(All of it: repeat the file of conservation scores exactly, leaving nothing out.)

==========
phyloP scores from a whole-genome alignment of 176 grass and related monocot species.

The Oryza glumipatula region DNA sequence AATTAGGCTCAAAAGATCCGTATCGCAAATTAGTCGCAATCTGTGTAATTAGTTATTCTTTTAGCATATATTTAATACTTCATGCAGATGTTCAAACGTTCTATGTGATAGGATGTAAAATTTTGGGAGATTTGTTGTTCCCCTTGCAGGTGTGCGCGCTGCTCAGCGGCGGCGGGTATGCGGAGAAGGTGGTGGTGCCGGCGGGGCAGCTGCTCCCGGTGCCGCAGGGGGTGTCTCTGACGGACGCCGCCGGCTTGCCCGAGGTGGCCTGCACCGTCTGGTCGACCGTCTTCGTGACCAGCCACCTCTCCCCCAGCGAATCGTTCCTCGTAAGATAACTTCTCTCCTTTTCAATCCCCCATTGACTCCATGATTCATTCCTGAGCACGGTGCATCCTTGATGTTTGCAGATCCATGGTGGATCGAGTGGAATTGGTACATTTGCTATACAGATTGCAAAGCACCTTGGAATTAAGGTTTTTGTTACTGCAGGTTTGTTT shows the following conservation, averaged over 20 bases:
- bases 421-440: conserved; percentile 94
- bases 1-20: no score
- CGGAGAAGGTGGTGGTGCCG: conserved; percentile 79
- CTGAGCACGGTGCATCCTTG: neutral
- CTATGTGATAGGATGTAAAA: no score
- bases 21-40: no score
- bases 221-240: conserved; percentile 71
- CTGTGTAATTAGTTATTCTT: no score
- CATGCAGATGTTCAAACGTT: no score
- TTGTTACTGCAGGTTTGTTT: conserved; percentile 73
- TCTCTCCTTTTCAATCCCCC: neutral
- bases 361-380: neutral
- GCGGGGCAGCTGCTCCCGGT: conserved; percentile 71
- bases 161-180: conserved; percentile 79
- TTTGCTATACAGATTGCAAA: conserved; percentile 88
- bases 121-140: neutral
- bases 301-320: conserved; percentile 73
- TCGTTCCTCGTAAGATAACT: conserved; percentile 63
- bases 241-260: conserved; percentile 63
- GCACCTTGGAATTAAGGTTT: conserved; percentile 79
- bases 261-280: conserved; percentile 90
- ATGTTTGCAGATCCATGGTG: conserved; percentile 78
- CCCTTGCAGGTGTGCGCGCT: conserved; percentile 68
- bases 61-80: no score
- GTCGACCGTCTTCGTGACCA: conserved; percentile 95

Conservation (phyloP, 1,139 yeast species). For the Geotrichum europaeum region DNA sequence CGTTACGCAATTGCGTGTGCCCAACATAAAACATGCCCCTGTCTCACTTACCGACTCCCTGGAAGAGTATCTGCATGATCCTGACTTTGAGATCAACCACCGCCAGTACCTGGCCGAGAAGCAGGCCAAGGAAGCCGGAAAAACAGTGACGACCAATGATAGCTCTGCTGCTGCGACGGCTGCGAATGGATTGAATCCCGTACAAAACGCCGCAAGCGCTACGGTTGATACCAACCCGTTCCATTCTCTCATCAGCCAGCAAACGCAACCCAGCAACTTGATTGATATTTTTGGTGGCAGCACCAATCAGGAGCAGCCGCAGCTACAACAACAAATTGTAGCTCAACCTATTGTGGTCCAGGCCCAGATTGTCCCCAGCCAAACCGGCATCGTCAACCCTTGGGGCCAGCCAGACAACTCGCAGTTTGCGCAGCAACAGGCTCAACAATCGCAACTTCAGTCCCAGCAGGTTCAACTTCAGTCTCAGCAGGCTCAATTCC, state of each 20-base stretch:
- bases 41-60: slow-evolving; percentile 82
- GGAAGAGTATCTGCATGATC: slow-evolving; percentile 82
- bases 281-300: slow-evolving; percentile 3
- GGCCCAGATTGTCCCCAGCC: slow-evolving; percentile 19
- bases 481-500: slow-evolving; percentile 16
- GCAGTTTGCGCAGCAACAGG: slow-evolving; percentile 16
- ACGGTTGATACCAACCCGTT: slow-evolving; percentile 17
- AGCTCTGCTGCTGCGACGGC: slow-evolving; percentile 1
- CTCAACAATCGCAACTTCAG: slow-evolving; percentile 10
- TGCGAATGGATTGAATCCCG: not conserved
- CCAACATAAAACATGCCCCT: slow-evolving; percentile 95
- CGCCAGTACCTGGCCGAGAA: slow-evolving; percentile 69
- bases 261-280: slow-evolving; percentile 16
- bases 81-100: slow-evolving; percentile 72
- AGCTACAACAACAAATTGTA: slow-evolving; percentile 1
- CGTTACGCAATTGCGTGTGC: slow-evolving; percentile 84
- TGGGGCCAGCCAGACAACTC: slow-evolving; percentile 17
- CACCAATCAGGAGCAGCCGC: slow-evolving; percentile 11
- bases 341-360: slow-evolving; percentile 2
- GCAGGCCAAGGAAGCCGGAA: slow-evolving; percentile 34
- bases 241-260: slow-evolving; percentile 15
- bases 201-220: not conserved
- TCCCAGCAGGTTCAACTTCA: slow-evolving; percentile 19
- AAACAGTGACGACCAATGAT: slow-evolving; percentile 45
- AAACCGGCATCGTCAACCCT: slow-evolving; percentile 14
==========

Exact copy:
phyloP scores from a whole-genome alignment of 176 grass and related monocot species.

The Oryza glumipatula region DNA sequence AATTAGGCTCAAAAGATCCGTATCGCAAATTAGTCGCAATCTGTGTAATTAGTTATTCTTTTAGCATATATTTAATACTTCATGCAGATGTTCAAACGTTCTATGTGATAGGATGTAAAATTTTGGGAGATTTGTTGTTCCCCTTGCAGGTGTGCGCGCTGCTCAGCGGCGGCGGGTATGCGGAGAAGGTGGTGGTGCCGGCGGGGCAGCTGCTCCCGGTGCCGCAGGGGGTGTCTCTGACGGACGCCGCCGGCTTGCCCGAGGTGGCCTGCACCGTCTGGTCGACCGTCTTCGTGACCAGCCACCTCTCCCCCAGCGAATCGTTCCTCGTAAGATAACTTCTCTCCTTTTCAATCCCCCATTGACTCCATGATTCATTCCTGAGCACGGTGCATCCTTGATGTTTGCAGATCCATGGTGGATCGAGTGGAATTGGTACATTTGCTATACAGATTGCAAAGCACCTTGGAATTAAGGTTTTTGTTACTGCAGGTTTGTTT shows the following conservation, averaged over 20 bases:
- bases 421-440: conserved; percentile 94
- bases 1-20: no score
- CGGAGAAGGTGGTGGTGCCG: conserved; percentile 79
- CTGAGCACGGTGCATCCTTG: neutral
- CTATGTGATAGGATGTAAAA: no score
- bases 21-40: no score
- bases 221-240: conserved; percentile 71
- CTGTGTAATTAGTTATTCTT: no score
- CATGCAGATGTTCAAACGTT: no score
- TTGTTACTGCAGGTTTGTTT: conserved; percentile 73
- TCTCTCCTTTTCAATCCCCC: neutral
- bases 361-380: neutral
- GCGGGGCAGCTGCTCCCGGT: conserved; percentile 71
- bases 161-180: conserved; percentile 79
- TTTGCTATACAGATTGCAAA: conserved; percentile 88
- bases 121-140: neutral
- bases 301-320: conserved; percentile 73
- TCGTTCCTCGTAAGATAACT: conserved; percentile 63
- bases 241-260: conserved; percentile 63
- GCACCTTGGAATTAAGGTTT: conserved; percentile 79
- bases 261-280: conserved; percentile 90
- ATGTTTGCAGATCCATGGTG: conserved; percentile 78
- CCCTTGCAGGTGTGCGCGCT: conserved; percentile 68
- bases 61-80: no score
- GTCGACCGTCTTCGTGACCA: conserved; percentile 95

Conservation (phyloP, 1,139 yeast species). For the Geotrichum europaeum region DNA sequence CGTTACGCAATTGCGTGTGCCCAACATAAAACATGCCCCTGTCTCACTTACCGACTCCCTGGAAGAGTATCTGCATGATCCTGACTTTGAGATCAACCACCGCCAGTACCTGGCCGAGAAGCAGGCCAAGGAAGCCGGAAAAACAGTGACGACCAATGATAGCTCTGCTGCTGCGACGGCTGCGAATGGATTGAATCCCGTACAAAACGCCGCAAGCGCTACGGTTGATACCAACCCGTTCCATTCTCTCATCAGCCAGCAAACGCAACCCAGCAACTTGATTGATATTTTTGGTGGCAGCACCAATCAGGAGCAGCCGCAGCTACAACAACAAATTGTAGCTCAACCTATTGTGGTCCAGGCCCAGATTGTCCCCAGCCAAACCGGCATCGTCAACCCTTGGGGCCAGCCAGACAACTCGCAGTTTGCGCAGCAACAGGCTCAACAATCGCAACTTCAGTCCCAGCAGGTTCAACTTCAGTCTCAGCAGGCTCAATTCC, state of each 20-base stretch:
- bases 41-60: slow-evolving; percentile 82
- GGAAGAGTATCTGCATGATC: slow-evolving; percentile 82
- bases 281-300: slow-evolving; percentile 3
- GGCCCAGATTGTCCCCAGCC: slow-evolving; percentile 19
- bases 481-500: slow-evolving; percentile 16
- GCAGTTTGCGCAGCAACAGG: slow-evolving; percentile 16
- ACGGTTGATACCAACCCGTT: slow-evolving; percentile 17
- AGCTCTGCTGCTGCGACGGC: slow-evolving; percentile 1
- CTCAACAATCGCAACTTCAG: slow-evolving; percentile 10
- TGCGAATGGATTGAATCCCG: not conserved
- CCAACATAAAACATGCCCCT: slow-evolving; percentile 95
- CGCCAGTACCTGGCCGAGAA: slow-evolving; percentile 69
- bases 261-280: slow-evolving; percentile 16
- bases 81-100: slow-evolving; percentile 72
- AGCTACAACAACAAATTGTA: slow-evolving; percentile 1
- CGTTACGCAATTGCGTGTGC: slow-evolving; percentile 84
- TGGGGCCAGCCAGACAACTC: slow-evolving; percentile 17
- CACCAATCAGGAGCAGCCGC: slow-evolving; percentile 11
- bases 341-360: slow-evolving; percentile 2
- GCAGGCCAAGGAAGCCGGAA: slow-evolving; percentile 34
- bases 241-260: slow-evolving; percentile 15
- bases 201-220: not conserved
- TCCCAGCAGGTTCAACTTCA: slow-evolving; percentile 19
- AAACAGTGACGACCAATGAT: slow-evolving; percentile 45
- AAACCGGCATCGTCAACCCT: slow-evolving; percentile 14